With the reelection of President George W. Bush ’68 and gains by the Republican majority in Congress, scientific issues were largely eclipsed by discussion of the economy, war and same-sex marriages. But members of Yale’s medical and environmental science communities said they would be affected by Tuesday’s results.
Professors at the Yale School of Forestry and Environmental Studies said they were deeply concerned about the scientific policies of a second Bush administration. But their colleagues at the Yale School of Medicine were cautiously optimistic about progress in some areas.
Gustave Speth, the dean of the Yale School of Forestry and Environmental Studies, said he thought Bush’s reelection will seriously jeopardize environmental protection, especially with respect to global warming.
“The biggest threat is a continuation of Bush’s policies on climate change,” Speth said in an e-mail. “Climate change is the major environmental challenge of our time, and Bush’s policies, thus far, could not have been worse.”
Speth said the environment school will hold a meeting of students, staff and faculty today to discuss the election and possible strategies for environmental progress.
Garry Brewer, a professor of resource policy and management at the environment school and the Yale School of Management, said although preserving environmental protection is always time-consuming, difficult and expensive, he would have been less anxious about future policies had Sen. John Kerry ’66 been elected.
“We’ve had four years of Bush’s policies, and past is prologue,” Brewer said. “The evidence is there for all to see. There has been low priority given to the environment and a backsliding of reasonable and constructive environmental policies.”
Though Bush backed the Clear Skies Initiative, passed in 2003 to raise air quality standards and control power plant emissions, Brewer said in reality it has done little to protect air quality.
Brewer said he thought the government ought to prioritize initiatives to find alternative energy sources and protect the ocean from pollution and global warming.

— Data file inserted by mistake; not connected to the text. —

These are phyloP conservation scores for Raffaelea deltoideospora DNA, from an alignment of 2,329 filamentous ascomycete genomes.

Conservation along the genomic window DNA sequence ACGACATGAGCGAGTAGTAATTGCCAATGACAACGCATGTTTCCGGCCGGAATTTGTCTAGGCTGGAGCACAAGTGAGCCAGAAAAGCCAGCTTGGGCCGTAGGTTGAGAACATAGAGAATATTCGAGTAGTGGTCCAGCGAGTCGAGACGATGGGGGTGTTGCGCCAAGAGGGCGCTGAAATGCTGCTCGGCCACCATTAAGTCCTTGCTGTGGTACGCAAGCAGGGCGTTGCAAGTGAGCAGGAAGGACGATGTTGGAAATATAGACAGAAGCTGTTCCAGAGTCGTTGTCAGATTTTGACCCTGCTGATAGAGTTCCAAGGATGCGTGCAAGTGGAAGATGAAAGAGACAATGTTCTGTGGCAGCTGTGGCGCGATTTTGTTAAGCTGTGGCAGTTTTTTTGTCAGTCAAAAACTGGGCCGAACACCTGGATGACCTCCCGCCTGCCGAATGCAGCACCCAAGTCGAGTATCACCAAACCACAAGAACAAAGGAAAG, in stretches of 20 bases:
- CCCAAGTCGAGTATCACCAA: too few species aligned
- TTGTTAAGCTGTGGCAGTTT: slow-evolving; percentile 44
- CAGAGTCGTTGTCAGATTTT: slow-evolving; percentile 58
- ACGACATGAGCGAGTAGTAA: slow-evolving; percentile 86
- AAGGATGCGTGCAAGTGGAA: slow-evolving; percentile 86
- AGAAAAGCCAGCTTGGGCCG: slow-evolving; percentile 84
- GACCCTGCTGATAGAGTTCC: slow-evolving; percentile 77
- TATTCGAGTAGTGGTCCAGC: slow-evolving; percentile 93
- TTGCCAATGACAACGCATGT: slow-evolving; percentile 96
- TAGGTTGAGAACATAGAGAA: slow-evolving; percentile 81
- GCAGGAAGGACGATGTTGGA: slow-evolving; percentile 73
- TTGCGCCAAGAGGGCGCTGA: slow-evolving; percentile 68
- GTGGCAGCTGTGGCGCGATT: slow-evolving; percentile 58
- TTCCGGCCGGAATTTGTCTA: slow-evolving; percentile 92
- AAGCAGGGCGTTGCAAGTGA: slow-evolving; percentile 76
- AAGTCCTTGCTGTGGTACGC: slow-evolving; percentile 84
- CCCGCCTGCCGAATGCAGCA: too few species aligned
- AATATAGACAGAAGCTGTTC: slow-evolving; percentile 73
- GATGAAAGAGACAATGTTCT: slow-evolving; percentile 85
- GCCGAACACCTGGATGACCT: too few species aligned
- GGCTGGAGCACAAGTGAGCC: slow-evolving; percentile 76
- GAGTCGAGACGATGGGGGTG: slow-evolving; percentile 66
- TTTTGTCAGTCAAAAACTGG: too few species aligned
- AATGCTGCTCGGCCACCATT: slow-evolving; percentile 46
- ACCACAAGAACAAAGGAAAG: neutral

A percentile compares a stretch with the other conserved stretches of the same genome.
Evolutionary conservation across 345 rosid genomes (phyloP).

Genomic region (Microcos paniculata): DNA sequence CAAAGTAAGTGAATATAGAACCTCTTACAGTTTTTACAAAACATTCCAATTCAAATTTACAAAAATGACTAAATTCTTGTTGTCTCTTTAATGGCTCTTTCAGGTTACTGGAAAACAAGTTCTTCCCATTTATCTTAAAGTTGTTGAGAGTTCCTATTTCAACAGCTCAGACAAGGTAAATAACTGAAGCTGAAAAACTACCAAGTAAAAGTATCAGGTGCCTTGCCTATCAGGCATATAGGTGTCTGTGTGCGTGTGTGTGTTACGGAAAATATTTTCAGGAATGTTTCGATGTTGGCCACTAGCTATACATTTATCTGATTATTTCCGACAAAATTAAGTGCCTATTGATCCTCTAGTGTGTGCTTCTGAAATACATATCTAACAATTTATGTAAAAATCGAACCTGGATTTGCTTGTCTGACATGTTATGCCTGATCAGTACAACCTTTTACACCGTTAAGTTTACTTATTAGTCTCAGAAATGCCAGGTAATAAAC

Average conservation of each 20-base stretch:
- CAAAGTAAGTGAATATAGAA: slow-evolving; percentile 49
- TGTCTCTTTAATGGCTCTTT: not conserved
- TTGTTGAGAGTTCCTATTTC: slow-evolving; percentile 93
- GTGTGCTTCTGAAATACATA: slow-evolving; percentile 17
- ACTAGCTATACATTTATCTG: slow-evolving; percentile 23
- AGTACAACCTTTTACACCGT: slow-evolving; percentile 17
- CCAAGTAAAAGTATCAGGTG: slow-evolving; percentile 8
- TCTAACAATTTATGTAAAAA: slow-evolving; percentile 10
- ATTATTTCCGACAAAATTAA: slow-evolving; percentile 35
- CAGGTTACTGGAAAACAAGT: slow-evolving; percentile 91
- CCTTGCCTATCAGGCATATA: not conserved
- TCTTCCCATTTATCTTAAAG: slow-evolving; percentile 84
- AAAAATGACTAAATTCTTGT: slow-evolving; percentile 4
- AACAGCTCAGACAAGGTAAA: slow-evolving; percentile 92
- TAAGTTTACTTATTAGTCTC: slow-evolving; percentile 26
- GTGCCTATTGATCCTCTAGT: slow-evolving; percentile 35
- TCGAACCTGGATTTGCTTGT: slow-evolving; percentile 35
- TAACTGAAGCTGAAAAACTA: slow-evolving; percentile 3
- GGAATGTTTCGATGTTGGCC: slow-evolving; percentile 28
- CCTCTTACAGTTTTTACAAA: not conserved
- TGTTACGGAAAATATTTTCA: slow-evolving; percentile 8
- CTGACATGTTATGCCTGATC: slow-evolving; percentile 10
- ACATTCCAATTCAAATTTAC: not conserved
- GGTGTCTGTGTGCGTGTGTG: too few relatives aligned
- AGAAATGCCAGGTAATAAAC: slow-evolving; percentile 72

“We need a well-articulated, comprehensive oceans policy,” he said. “We also need to get rid of coal. We are so heavily dependent on it and keep creating more air pollution and waste disposal problems.”
But School of Medicine Dean Robert Alpern said a major concern for the medical school is how the Bush administration will fund the National Institutes of Health, since half of the school’s budget is from research grants, the majority of which come through the NIH. But he said the election of Sen. John Kerry ’66 as president would not necessarily have guaranteed better NIH funding, given other costly budgetary priorities.
“It is hard to know,” Alpern said. “I think there is a general belief that Bush will be less likely to provide the NIH with more funding, but time will tell. Even if Kerry had won, I would still be nervous.”
Alpern said he is optimistic about a Republican push for tort reform to limit the magnitude of medical malpractice lawsuits.
“It’s hard to say if it would lower health care costs,” Alpern said. “But right now I’m afraid that the size of these lawsuits is going to drive people out of the medical profession.”
Psychiatry and neurosurgery professor Eugene Redmond Jr. said despite Bush’s limitation of federally funded embryonic stem cell research to pre-existing lines in 2001, he was optimistic research funding may grow in coming years.
“I am very hopeful that the administration will find a way to extend stem cell research,” Redmond said.
Redmond, who uses human embryonic stem cells to research treatments for Parkinson’s and other neurodegenerative diseases, said he views the direct democracy vote for Proposition 71 in Calif., which would allocate almost $300 million a year in state funds for stem cell research, as a major bright spot in the election.
“It has implications for the rest of the country,” he said. “It makes it clear to the Bush administration that this was a very popular initiative in California. Stem cell research has been shown to be popular in many national polls as well.”